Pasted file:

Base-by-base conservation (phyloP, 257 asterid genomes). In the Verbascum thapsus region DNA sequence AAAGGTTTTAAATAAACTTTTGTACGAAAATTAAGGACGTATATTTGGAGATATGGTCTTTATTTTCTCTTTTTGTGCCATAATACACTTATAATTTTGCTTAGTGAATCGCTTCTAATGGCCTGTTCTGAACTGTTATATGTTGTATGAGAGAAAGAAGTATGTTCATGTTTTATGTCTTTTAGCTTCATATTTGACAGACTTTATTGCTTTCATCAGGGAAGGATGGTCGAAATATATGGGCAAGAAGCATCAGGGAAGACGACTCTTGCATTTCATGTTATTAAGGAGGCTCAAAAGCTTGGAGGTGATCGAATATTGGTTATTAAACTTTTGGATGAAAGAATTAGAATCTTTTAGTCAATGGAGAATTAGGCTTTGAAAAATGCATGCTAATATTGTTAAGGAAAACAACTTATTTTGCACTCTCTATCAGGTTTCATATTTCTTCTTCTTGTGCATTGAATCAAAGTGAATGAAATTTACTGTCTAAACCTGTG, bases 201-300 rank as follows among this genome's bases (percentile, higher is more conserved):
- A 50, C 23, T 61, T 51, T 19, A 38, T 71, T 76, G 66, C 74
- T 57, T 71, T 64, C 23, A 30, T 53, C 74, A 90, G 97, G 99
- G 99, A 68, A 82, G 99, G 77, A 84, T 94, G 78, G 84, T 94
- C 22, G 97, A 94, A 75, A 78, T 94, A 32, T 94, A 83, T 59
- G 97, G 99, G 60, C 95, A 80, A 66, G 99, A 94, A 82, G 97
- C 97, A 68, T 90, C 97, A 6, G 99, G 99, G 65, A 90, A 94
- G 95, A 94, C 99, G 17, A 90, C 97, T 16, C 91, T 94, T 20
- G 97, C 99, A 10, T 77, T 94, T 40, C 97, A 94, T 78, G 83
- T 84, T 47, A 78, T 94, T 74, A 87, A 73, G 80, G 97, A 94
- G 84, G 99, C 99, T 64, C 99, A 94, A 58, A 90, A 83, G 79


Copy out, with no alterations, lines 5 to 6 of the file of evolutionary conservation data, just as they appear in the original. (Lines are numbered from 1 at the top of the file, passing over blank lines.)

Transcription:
- C 22, G 97, A 94, A 75, A 78, T 94, A 32, T 94, A 83, T 59
- G 97, G 99, G 60, C 95, A 80, A 66, G 99, A 94, A 82, G 97